A massive royal Wari tomb has been unearthed in Peru — and it’s full of mummies and artifacts made of silver and gold. Remarkably, the 1,200 year-old site has never been touched by looters, which is a rarity as far as these things go.
Above image: A pair of heavy gold-and-silver ear ornaments featuring a winged supernatural being. Credit: National Geographic/Daniel Giannoni.
The tomb was discovered in northern Peru by Polish archaeologist Milosz Giersz and his team many months ago. But to avoid looting, they kept it a total secret. Digging quietly for months, they unearthed 63 individuals, including three Wari queens. The archaeologists suspect that some of them were human sacrifices.
The tomb, which dates back to sometime between 700 and 1,000 A.D., contains over a thousand artifacts, including sophisticated gold and silver jewelry, bronze axes, and gold tools.
The find will undoubtedly help archaeologists and anthropologists understand the life of the Wari, a vibrant civilization that lived in the Andes centuries before the rise of the Incan Empire.
National Geographic describes this "overlooked" empire:
The Wari lords have long been overshadowed by the later Inca, whose achievements were extensively documented by their Spanish conquerors. But in the 8th and 9th centuries A.D., the Wari built an empire that spanned much of present-day Peru. Their Andean capital, Huari, became one of the world's great cities. At its zenith, Huari boasted a population conservatively estimated at about 40,000 people. Paris, by comparison, had just 25,000 residents at the time.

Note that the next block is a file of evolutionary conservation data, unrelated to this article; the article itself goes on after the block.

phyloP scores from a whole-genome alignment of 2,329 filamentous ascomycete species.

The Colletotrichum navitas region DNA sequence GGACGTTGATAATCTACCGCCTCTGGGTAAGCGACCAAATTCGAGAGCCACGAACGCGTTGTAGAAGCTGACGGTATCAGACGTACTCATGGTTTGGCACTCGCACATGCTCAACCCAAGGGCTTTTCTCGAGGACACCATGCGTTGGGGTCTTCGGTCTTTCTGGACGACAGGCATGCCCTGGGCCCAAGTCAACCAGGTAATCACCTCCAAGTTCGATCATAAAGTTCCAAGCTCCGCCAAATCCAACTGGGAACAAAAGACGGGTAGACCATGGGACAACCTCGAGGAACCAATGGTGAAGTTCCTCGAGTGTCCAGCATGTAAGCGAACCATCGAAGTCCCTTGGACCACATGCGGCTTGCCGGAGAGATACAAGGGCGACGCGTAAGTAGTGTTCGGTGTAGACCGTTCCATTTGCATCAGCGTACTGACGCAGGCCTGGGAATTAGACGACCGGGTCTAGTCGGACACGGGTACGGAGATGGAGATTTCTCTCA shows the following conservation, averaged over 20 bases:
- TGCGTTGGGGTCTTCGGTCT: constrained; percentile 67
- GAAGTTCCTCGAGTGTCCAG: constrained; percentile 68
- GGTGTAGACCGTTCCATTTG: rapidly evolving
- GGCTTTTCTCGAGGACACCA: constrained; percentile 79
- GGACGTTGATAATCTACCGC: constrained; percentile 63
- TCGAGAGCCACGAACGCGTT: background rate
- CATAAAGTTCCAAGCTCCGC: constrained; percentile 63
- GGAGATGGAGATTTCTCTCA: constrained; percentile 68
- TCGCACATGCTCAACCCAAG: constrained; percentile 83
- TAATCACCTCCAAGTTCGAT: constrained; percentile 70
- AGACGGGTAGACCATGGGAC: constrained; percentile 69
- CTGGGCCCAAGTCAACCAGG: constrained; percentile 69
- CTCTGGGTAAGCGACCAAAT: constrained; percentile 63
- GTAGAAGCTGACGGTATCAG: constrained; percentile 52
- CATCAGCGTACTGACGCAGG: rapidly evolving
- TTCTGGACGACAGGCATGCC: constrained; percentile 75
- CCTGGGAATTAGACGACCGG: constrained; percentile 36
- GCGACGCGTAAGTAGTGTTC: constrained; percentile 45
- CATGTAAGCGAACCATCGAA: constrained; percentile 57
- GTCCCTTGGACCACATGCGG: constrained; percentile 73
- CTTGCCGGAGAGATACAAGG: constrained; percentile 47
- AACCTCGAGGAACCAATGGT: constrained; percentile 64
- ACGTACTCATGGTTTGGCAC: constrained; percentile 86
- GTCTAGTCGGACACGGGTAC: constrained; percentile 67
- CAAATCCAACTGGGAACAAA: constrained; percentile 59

Just how the Wari forged this empire, whether by conquest or persuasion, is a long-standing archaeological mystery. The sheer sophistication of Wari artwork has long attracted looters, who have ransacked the remains of imperial palaces and shrines. Unable to stop the destruction of vital archaeological information, researchers were left with many more questions than answers.
And as for the mummies and buried treasure:
As the archaeologists carefully removed the fill, they discovered rows of human bodies buried in a seated position and wrapped in poorly preserved textiles. Nearby, in three small side chambers, were the remains of three Wari queens and many of their prized possessions, including weaving tools made of gold. "So what were these first ladies doing at the imperial court? They were weaving cloth with gold instruments," says Makowski
Other artifacts unearthed include inlaid gold and silver ear-ornaments, silver bowls, bronze ritual axes, a rare alabaster drinking cup, knives, coca leaf containers, brilliantly painted ceramics from many parts of the Andean world, and other precious objects.
And remarkably, this may only be the beginning. The team suspects that other chambers may exist, and that there’s still about eight to ten years of work ahead of them.
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